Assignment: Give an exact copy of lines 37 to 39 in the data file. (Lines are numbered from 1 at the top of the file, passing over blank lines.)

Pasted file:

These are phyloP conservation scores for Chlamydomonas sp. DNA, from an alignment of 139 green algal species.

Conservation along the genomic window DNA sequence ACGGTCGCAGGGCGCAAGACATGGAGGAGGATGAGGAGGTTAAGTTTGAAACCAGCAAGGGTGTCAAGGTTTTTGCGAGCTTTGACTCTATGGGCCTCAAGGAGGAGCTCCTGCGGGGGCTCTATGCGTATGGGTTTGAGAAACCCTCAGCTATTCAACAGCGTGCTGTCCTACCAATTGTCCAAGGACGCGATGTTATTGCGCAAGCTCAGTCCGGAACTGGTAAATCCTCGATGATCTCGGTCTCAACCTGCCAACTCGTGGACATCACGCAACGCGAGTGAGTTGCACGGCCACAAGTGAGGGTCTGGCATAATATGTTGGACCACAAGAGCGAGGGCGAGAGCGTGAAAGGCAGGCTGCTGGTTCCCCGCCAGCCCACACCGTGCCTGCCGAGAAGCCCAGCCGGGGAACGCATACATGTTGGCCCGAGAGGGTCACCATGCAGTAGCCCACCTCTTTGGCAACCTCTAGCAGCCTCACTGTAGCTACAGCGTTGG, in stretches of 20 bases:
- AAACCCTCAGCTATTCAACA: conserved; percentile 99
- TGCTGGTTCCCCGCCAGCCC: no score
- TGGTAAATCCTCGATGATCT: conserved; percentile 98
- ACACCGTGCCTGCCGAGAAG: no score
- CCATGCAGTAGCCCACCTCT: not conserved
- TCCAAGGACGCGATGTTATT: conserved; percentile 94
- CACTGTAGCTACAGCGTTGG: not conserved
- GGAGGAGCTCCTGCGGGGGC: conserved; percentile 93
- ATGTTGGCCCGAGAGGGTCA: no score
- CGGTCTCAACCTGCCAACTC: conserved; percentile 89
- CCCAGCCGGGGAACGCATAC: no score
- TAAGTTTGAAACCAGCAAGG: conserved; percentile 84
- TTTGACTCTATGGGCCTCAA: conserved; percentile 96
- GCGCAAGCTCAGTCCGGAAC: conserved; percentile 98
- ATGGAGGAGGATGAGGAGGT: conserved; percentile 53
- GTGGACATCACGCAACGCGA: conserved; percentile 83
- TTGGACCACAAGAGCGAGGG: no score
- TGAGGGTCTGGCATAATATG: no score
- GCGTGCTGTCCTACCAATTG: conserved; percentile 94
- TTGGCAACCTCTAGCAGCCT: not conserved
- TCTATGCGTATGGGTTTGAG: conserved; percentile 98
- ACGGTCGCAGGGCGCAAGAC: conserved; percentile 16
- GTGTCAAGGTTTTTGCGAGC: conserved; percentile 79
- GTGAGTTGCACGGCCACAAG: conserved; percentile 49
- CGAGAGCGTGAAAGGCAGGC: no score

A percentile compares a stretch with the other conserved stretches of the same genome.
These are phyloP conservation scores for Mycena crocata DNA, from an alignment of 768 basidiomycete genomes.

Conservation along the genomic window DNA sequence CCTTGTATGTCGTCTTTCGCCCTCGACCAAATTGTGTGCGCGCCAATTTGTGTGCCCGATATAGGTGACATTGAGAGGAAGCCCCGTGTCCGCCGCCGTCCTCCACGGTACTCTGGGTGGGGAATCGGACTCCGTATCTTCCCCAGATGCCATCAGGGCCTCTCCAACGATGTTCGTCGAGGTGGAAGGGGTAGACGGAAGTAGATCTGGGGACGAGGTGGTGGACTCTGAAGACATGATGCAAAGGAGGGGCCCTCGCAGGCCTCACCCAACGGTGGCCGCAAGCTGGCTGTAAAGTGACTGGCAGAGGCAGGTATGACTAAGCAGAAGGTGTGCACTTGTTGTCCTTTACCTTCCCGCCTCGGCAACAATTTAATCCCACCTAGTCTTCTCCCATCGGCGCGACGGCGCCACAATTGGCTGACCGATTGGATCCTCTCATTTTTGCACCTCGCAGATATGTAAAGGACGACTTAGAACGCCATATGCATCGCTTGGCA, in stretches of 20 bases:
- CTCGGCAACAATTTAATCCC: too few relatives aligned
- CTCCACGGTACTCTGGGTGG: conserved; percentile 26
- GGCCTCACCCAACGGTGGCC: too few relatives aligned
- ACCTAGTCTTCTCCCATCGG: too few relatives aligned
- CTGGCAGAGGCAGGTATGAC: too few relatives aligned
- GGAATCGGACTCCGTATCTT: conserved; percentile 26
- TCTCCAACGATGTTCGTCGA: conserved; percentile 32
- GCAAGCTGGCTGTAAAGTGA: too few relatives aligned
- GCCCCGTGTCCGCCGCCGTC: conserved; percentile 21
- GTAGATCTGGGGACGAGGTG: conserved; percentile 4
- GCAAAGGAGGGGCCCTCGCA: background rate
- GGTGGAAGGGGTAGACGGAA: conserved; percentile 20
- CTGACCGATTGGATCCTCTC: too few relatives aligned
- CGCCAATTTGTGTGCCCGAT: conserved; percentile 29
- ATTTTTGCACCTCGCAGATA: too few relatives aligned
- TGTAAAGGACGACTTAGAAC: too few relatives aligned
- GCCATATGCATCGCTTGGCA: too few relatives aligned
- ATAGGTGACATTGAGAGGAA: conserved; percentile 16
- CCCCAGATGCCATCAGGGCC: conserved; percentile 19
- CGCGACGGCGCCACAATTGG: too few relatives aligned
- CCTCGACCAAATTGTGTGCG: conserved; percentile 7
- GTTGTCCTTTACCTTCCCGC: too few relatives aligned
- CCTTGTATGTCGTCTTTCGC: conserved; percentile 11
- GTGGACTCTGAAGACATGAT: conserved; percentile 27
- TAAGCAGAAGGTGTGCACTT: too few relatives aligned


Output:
- TCTCCAACGATGTTCGTCGA: conserved; percentile 32
- GCAAGCTGGCTGTAAAGTGA: too few relatives aligned
- GCCCCGTGTCCGCCGCCGTC: conserved; percentile 21